The government’s plan to insulate England’s draughty homes is faltering because builders and installers are failing to sign up, leaving thousands of households unable to access the £3bn green home grants. Offering up to £5,000 – or £10,000 for those on low incomes – for energy efficiency measures such as insulation and heat pumps, the scheme is intended to help people save on gas and electricity bills and cut carbon emissions, as well as creating thousands of green jobs. It was unveiled in July as part of an economic rescue package for the coronavirus pandemic. According to government data, only 1,174 installers have signed up to the scheme, which started on 30 September, while more than 36,000 householders have applied for the grants, which will be available from March. Green campaigners are growing increasingly concerned about the scheme, which is so far the UK’s only policy measure aimed at a green recovery, despite Boris Johnson’s pledge to “build back better”. The prime minister is expected to unveil a 10-point plan for reaching net zero emissions within the next fortnight, but it is expected to miss out many of the potential “shovel-ready” green projects economists have said would create jobs and shift the UK to a low-carbon economy. Households wanting to take advantage of the green home grant must find an accredited installer to do the work, but many are reluctant to invest the time and money needed to gain accreditation. The short duration of the scheme means they fear being left in the lurch when it closes. The Federation of Master Builders (FMB), which represents many of small building firms expected to deliver the energy efficiency improvements, said its members were put off by the complexity of the accreditation process.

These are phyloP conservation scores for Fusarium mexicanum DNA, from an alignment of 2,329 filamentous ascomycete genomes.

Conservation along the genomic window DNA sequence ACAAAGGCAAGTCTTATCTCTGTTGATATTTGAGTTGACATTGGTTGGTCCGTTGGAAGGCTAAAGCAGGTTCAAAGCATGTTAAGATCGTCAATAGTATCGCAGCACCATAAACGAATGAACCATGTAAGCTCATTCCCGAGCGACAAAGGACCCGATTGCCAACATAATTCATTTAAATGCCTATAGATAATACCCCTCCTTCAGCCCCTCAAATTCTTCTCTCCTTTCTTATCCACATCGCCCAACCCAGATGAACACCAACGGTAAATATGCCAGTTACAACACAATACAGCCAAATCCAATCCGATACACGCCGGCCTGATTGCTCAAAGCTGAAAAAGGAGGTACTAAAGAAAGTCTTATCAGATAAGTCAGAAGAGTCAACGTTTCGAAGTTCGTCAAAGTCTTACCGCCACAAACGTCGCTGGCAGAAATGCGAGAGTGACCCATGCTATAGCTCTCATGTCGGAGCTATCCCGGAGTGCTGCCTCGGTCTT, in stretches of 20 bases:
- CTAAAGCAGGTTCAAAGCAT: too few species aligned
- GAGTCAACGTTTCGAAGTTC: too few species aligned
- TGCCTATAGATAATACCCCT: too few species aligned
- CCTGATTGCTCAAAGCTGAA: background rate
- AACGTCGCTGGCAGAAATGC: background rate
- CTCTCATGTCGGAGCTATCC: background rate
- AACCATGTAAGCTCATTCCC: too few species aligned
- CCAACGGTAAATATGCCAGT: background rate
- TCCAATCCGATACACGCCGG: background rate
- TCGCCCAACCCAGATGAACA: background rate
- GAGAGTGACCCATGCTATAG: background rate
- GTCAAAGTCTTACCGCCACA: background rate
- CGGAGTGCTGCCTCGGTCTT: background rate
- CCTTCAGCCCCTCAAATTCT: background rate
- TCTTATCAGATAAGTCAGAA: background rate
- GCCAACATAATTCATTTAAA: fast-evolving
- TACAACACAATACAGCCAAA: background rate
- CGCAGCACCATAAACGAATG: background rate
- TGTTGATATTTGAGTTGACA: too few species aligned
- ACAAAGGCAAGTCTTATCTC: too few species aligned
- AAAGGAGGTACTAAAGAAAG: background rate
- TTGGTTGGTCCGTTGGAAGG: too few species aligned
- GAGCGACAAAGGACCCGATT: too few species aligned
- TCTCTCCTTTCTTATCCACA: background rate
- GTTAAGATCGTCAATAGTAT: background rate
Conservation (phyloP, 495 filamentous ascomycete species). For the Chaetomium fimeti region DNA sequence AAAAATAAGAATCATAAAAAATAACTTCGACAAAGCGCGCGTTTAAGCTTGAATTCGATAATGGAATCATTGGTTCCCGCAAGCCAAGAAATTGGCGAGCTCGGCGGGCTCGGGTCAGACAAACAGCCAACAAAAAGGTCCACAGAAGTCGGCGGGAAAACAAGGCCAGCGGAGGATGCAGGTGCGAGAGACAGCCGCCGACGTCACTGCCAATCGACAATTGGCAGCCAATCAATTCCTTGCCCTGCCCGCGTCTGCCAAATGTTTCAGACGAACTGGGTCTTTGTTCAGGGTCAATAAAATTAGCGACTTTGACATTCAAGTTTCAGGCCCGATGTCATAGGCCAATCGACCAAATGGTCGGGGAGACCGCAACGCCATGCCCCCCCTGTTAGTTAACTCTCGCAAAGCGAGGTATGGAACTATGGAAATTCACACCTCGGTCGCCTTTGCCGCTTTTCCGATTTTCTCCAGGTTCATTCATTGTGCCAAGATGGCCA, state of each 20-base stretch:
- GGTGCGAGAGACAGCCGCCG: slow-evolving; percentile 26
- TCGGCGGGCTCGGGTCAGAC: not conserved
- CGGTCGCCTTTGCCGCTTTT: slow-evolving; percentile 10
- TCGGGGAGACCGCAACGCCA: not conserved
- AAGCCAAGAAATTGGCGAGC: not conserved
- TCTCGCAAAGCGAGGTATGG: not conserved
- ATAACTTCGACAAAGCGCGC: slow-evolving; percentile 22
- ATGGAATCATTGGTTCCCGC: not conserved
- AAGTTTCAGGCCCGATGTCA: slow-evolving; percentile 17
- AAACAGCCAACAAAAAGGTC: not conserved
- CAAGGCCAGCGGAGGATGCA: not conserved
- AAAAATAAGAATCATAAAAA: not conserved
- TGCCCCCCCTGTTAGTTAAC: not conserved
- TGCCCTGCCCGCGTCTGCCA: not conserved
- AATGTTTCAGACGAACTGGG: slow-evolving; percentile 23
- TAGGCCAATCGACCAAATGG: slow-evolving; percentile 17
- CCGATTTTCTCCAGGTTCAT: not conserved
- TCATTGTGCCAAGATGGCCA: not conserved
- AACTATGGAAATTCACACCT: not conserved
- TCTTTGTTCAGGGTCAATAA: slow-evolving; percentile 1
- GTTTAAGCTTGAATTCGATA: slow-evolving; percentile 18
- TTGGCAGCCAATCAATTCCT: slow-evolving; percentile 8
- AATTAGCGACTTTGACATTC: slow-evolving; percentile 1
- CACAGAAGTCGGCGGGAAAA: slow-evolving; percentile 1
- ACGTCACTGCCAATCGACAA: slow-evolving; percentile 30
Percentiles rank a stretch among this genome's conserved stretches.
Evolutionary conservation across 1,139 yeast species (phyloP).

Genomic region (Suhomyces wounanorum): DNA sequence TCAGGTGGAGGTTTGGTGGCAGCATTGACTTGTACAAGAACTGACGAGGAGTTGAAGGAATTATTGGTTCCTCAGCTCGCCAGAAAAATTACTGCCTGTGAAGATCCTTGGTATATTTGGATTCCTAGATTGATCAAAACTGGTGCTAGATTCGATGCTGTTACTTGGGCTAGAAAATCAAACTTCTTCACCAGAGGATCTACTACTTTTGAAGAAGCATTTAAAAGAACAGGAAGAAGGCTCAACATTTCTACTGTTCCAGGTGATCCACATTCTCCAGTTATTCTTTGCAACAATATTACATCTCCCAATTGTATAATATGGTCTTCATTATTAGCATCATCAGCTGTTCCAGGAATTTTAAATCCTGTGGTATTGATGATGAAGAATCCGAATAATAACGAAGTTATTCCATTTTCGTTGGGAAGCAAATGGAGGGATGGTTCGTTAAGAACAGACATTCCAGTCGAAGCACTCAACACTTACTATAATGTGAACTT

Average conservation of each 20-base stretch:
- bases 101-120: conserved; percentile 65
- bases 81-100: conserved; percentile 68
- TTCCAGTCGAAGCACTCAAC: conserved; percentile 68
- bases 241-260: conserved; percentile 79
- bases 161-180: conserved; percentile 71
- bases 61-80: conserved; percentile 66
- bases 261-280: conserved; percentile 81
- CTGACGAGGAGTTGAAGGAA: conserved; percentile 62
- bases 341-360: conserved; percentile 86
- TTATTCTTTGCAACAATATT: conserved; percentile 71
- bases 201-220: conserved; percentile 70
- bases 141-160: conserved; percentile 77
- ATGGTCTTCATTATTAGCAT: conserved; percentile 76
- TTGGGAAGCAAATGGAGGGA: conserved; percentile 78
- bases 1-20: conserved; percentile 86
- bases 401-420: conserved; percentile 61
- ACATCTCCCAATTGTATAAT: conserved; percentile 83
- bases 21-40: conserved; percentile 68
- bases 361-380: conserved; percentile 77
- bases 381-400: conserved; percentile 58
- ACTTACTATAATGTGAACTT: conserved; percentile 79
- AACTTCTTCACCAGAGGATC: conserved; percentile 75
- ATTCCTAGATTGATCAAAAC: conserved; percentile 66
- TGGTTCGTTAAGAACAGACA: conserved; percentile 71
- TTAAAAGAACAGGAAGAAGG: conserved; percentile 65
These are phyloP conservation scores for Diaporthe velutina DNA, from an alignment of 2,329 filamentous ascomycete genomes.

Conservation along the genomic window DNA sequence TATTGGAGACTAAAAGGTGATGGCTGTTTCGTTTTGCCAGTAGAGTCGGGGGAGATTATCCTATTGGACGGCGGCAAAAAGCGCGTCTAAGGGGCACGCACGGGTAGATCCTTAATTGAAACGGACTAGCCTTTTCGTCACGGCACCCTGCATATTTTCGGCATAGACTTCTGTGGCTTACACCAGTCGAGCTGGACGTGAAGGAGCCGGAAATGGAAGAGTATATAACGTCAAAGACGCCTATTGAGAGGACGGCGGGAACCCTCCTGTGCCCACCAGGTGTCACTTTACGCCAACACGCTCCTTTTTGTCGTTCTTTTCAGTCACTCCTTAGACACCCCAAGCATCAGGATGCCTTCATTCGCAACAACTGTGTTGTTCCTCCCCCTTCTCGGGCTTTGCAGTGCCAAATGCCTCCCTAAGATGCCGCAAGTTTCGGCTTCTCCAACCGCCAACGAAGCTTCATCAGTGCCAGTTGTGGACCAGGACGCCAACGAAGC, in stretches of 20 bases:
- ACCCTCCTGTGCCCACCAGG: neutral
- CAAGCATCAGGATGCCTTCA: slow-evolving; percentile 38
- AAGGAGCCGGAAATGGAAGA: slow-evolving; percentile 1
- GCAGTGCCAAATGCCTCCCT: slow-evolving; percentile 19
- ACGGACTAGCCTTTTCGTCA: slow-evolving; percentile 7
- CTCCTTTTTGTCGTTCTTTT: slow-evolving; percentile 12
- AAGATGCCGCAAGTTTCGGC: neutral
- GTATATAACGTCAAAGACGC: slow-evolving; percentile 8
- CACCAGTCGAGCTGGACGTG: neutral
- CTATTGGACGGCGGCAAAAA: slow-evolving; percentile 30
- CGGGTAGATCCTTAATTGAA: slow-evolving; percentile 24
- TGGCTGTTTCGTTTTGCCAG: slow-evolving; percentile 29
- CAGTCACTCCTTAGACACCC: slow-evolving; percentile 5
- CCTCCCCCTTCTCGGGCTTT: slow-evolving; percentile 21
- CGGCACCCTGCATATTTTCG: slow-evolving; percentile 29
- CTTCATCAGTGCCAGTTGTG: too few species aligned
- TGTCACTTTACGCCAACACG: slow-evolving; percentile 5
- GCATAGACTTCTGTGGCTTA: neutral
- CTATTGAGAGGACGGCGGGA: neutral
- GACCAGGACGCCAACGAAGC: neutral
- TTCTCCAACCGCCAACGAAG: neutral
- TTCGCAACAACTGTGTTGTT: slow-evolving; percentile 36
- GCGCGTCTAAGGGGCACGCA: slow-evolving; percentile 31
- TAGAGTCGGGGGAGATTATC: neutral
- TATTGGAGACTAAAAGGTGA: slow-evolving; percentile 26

Guardian 14th Nov 2020 read more »